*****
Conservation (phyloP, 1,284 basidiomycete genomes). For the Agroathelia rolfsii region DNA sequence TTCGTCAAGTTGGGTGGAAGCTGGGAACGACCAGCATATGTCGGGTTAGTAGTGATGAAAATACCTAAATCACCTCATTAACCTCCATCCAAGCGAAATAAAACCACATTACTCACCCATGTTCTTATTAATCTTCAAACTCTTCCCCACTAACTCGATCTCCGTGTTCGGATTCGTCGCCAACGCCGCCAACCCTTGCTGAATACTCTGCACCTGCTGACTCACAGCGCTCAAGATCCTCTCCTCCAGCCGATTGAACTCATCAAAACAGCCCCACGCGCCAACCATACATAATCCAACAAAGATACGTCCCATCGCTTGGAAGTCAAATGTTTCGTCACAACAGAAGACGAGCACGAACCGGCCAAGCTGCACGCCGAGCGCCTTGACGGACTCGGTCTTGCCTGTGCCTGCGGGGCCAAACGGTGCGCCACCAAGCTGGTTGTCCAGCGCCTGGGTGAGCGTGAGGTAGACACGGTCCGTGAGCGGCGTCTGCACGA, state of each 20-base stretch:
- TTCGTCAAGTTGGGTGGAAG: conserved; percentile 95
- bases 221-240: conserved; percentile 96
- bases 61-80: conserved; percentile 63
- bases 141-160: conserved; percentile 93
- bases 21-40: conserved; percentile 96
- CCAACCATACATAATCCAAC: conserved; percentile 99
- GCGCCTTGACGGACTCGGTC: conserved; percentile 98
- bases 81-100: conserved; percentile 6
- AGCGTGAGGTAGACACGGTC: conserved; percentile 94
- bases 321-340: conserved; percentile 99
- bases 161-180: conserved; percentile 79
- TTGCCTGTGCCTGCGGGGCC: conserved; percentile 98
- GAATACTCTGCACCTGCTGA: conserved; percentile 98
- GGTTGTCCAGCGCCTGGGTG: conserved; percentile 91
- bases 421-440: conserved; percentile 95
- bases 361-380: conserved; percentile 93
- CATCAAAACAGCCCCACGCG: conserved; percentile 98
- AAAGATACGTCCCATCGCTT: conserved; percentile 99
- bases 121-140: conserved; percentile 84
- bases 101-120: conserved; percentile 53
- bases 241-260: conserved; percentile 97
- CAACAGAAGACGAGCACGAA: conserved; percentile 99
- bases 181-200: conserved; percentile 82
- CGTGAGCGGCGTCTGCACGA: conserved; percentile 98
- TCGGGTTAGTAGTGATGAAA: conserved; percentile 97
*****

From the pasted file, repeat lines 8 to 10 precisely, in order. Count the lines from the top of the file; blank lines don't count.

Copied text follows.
- GCGCCTTGACGGACTCGGTC: conserved; percentile 98
- bases 81-100: conserved; percentile 6
- AGCGTGAGGTAGACACGGTC: conserved; percentile 94